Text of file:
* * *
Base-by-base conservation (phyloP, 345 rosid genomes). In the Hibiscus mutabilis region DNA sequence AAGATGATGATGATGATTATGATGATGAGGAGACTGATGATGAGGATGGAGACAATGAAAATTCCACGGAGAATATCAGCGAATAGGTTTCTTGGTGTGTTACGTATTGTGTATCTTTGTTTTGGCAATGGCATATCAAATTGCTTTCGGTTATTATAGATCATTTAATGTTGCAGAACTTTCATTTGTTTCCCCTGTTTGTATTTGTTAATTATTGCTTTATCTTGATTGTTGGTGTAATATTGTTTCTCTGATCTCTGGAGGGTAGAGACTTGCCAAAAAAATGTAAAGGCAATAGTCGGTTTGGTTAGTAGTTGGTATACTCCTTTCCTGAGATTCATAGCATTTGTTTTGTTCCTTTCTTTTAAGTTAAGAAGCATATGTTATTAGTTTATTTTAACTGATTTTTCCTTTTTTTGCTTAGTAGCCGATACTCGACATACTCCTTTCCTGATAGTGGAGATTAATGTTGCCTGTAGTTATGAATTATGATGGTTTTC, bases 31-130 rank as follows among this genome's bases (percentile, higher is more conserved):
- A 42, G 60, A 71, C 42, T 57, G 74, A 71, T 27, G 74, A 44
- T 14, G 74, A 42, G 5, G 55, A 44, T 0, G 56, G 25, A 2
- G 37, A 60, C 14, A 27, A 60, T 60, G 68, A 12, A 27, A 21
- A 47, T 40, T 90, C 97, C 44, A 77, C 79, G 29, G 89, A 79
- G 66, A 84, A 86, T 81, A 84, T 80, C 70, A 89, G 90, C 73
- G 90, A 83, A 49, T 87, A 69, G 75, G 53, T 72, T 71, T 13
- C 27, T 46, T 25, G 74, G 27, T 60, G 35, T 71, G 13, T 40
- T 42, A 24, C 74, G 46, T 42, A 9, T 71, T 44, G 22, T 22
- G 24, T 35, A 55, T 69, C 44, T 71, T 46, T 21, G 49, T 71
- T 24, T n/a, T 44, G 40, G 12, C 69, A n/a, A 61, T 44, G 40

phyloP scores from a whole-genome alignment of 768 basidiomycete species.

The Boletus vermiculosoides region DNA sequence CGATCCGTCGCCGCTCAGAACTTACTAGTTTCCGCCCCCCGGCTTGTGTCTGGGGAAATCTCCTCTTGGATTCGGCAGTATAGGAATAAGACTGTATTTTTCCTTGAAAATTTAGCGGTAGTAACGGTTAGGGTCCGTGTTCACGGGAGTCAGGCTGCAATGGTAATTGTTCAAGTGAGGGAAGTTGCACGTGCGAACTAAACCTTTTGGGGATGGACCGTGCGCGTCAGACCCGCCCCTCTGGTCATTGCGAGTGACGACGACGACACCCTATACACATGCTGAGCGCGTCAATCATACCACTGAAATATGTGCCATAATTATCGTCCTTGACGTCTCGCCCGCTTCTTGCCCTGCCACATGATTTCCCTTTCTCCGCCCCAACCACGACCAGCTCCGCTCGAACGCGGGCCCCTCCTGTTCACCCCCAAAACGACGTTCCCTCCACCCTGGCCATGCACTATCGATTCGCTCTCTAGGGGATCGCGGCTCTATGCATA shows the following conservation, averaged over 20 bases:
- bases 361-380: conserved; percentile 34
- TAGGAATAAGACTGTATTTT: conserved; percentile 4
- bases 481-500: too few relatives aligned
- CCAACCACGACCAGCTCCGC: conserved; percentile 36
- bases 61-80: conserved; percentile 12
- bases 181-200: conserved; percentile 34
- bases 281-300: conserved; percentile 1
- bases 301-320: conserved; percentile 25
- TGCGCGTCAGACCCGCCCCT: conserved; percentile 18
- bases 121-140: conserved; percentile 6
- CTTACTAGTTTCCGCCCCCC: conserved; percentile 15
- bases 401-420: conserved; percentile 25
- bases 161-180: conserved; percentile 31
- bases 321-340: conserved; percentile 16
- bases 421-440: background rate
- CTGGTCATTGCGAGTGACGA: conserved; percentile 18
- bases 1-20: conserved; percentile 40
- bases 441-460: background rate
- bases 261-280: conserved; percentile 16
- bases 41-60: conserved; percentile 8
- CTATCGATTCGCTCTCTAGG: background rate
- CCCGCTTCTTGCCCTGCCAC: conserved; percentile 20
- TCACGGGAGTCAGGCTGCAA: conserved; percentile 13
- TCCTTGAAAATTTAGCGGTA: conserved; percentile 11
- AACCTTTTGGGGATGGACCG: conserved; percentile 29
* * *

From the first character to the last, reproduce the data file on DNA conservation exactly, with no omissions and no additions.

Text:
Base-by-base conservation (phyloP, 345 rosid genomes). In the Hibiscus mutabilis region DNA sequence AAGATGATGATGATGATTATGATGATGAGGAGACTGATGATGAGGATGGAGACAATGAAAATTCCACGGAGAATATCAGCGAATAGGTTTCTTGGTGTGTTACGTATTGTGTATCTTTGTTTTGGCAATGGCATATCAAATTGCTTTCGGTTATTATAGATCATTTAATGTTGCAGAACTTTCATTTGTTTCCCCTGTTTGTATTTGTTAATTATTGCTTTATCTTGATTGTTGGTGTAATATTGTTTCTCTGATCTCTGGAGGGTAGAGACTTGCCAAAAAAATGTAAAGGCAATAGTCGGTTTGGTTAGTAGTTGGTATACTCCTTTCCTGAGATTCATAGCATTTGTTTTGTTCCTTTCTTTTAAGTTAAGAAGCATATGTTATTAGTTTATTTTAACTGATTTTTCCTTTTTTTGCTTAGTAGCCGATACTCGACATACTCCTTTCCTGATAGTGGAGATTAATGTTGCCTGTAGTTATGAATTATGATGGTTTTC, bases 31-130 rank as follows among this genome's bases (percentile, higher is more conserved):
- A 42, G 60, A 71, C 42, T 57, G 74, A 71, T 27, G 74, A 44
- T 14, G 74, A 42, G 5, G 55, A 44, T 0, G 56, G 25, A 2
- G 37, A 60, C 14, A 27, A 60, T 60, G 68, A 12, A 27, A 21
- A 47, T 40, T 90, C 97, C 44, A 77, C 79, G 29, G 89, A 79
- G 66, A 84, A 86, T 81, A 84, T 80, C 70, A 89, G 90, C 73
- G 90, A 83, A 49, T 87, A 69, G 75, G 53, T 72, T 71, T 13
- C 27, T 46, T 25, G 74, G 27, T 60, G 35, T 71, G 13, T 40
- T 42, A 24, C 74, G 46, T 42, A 9, T 71, T 44, G 22, T 22
- G 24, T 35, A 55, T 69, C 44, T 71, T 46, T 21, G 49, T 71
- T 24, T n/a, T 44, G 40, G 12, C 69, A n/a, A 61, T 44, G 40

phyloP scores from a whole-genome alignment of 768 basidiomycete species.

The Boletus vermiculosoides region DNA sequence CGATCCGTCGCCGCTCAGAACTTACTAGTTTCCGCCCCCCGGCTTGTGTCTGGGGAAATCTCCTCTTGGATTCGGCAGTATAGGAATAAGACTGTATTTTTCCTTGAAAATTTAGCGGTAGTAACGGTTAGGGTCCGTGTTCACGGGAGTCAGGCTGCAATGGTAATTGTTCAAGTGAGGGAAGTTGCACGTGCGAACTAAACCTTTTGGGGATGGACCGTGCGCGTCAGACCCGCCCCTCTGGTCATTGCGAGTGACGACGACGACACCCTATACACATGCTGAGCGCGTCAATCATACCACTGAAATATGTGCCATAATTATCGTCCTTGACGTCTCGCCCGCTTCTTGCCCTGCCACATGATTTCCCTTTCTCCGCCCCAACCACGACCAGCTCCGCTCGAACGCGGGCCCCTCCTGTTCACCCCCAAAACGACGTTCCCTCCACCCTGGCCATGCACTATCGATTCGCTCTCTAGGGGATCGCGGCTCTATGCATA shows the following conservation, averaged over 20 bases:
- bases 361-380: conserved; percentile 34
- TAGGAATAAGACTGTATTTT: conserved; percentile 4
- bases 481-500: too few relatives aligned
- CCAACCACGACCAGCTCCGC: conserved; percentile 36
- bases 61-80: conserved; percentile 12
- bases 181-200: conserved; percentile 34
- bases 281-300: conserved; percentile 1
- bases 301-320: conserved; percentile 25
- TGCGCGTCAGACCCGCCCCT: conserved; percentile 18
- bases 121-140: conserved; percentile 6
- CTTACTAGTTTCCGCCCCCC: conserved; percentile 15
- bases 401-420: conserved; percentile 25
- bases 161-180: conserved; percentile 31
- bases 321-340: conserved; percentile 16
- bases 421-440: background rate
- CTGGTCATTGCGAGTGACGA: conserved; percentile 18
- bases 1-20: conserved; percentile 40
- bases 441-460: background rate
- bases 261-280: conserved; percentile 16
- bases 41-60: conserved; percentile 8
- CTATCGATTCGCTCTCTAGG: background rate
- CCCGCTTCTTGCCCTGCCAC: conserved; percentile 20
- TCACGGGAGTCAGGCTGCAA: conserved; percentile 13
- TCCTTGAAAATTTAGCGGTA: conserved; percentile 11
- AACCTTTTGGGGATGGACCG: conserved; percentile 29